Over the course of seventy or eighty years, people can acquire a lot of Stuff. In time, some of these things become worn or dirty. These items tend to be ignored at an estate sale, or marked with low prices. (They’re also the sorts of things you can haggle on with great effectiveness.) If you’re willing to apply a little spit and polish, you can sometimes turn lumps of coal into shiny diamonds.
Tip 11…Inspect Your Purchase
“Be sure to inspect every part of the item you plan to purchase. Estate sales are usually only three days, sometimes less. Because of this short amount of time to sell every item, refunds are not accepted; you buy it, it is yours. Most companies that host sales try to note if that crystal vase has a chip, but it is not unusual to miss things; you are buying “as is”. It’s up to you to make sure you’re happy with what you’re purchasing so plug in that Kitchen-Aid mixer and don’t take anyone’s word that it works. It is usually best to avoid stereos and TV’s unless you know what you are purchasing. If you are buying clothing look for stains, check to see that the zipper works. Take your time to make sure you are happy.
Tip 12…Take A Friend
If you are planning to buy furniture then take a friend or family member who is capable of helping you move the item, or find a mover in advance. Bring a vehicle that will take the size of the item you want to carry away. Bring a tape measure with you. Estate sales are a ‘cash-and-carry’ business. This usually means there will not be someone on hand to help you move things. Many companies can recommend a mover but it’s often easier and less expensive if you price one out in advance. craigslist has loads of people who will move stuff for you.
Tip 13…Slow Down And Enjoy Yourself
Be thorough, look around. Have a list and make a route in your head so you are spending time in the garage, patio, or greenhouse if you are looking for garden items. The larger the number of items in a sale the harder it is for someone in front of you who is moving fast to see everything. Also these sales take place inside people’s homes, so enjoy your chance to satisfy your inner voyeur by taking some time to breathe it all in, for instance, you might gain rare access to fantastic estates that you would otherwise see only from the curb. Estate sales grant you the freedom to roam and indulge in the richness of people’s lives.
Tip 14…This Is Really One Of Your Best Opportunities For A Deal
Search for finds other than just antiques, or the fabulous. It is more common now that people are downsizing or moving so they’re purging very current possessions. You will also find that high-end kitchen appliances or garden tools that seemed too expensive or out of reach at 50% of retail.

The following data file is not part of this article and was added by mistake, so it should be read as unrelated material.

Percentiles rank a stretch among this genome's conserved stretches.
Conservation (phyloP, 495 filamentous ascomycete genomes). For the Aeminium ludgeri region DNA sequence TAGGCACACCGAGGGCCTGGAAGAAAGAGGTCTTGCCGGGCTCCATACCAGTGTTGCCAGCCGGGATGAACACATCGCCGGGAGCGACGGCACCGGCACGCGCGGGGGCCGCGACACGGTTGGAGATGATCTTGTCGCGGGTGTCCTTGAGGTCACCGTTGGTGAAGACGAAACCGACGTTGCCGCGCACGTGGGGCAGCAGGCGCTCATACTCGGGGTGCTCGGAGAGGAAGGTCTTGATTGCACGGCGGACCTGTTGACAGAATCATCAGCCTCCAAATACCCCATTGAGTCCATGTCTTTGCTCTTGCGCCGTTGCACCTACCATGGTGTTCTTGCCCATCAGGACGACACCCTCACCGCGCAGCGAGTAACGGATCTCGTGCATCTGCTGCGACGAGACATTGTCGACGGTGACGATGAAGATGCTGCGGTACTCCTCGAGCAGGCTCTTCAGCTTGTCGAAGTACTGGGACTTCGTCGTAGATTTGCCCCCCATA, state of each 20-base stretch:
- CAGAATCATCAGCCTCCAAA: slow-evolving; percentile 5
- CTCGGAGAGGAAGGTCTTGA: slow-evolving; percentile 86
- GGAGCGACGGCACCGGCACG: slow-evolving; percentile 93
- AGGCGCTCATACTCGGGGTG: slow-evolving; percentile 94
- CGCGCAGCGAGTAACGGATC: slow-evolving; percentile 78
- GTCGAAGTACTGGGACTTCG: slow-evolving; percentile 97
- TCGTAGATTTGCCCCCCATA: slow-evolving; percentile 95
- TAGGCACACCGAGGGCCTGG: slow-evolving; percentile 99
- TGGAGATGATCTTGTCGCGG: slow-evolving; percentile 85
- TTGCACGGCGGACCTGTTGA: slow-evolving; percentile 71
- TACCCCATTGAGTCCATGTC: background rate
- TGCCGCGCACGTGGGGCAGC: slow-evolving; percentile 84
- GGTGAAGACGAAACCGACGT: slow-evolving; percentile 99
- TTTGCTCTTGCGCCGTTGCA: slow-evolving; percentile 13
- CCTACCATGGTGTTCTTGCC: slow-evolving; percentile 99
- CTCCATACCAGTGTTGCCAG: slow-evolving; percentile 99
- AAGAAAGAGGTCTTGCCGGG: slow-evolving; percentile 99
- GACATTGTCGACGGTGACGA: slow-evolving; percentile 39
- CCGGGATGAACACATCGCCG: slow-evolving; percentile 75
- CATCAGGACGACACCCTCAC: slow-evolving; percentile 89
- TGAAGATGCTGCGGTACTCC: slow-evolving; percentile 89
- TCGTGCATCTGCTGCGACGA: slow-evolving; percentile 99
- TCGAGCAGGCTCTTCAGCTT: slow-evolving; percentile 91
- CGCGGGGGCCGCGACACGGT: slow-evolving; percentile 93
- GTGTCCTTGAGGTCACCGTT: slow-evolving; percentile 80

Sales are usually run by five or six people who price, arrange and display merchandise. Even at the best sales most items are not antique but are everyday useable household items. The company hires people with current knowledge of what these everyday things will bring, what’s the going price on a 1998 Toro lawnmower or a Craftsman saw from 1980? Thousands of items are priced at a sale and someone has to have an idea at least, of what these things are worth. Then there are usually some employees of the company who have knowledge of antiques; glassware, old toys, jewelry etc.; the thing you can be sure of is that no one knows it all. Mistakes are made at every sale. Sometimes they are huge mistakes and sometimes they are small ones. Experts are called in to price the art work, or high quality diamonds etc. but, other than that, two or three people are pricing everything in that home and errors will be made. Sometimes the worth is not common knowledge and sometimes the function of an item is unknown. Look for those mistakes, I promise you’ll find them. Train your eye to look under the tables where things are often placed till there is more room on top of the table. Don’t follow the crowds! If they are all in the kitchen, go to the bedroom. It’s amazing how many folks will crowd into one room when half the house is empty. Look in the back of closets for the overflow that just couldn’t be hung up. Check the kitchen cabinets, even the ones that are closed as long as they aren’t taped shut.
Happy hunting…If you have your own tips leaves them below, share your knowledge.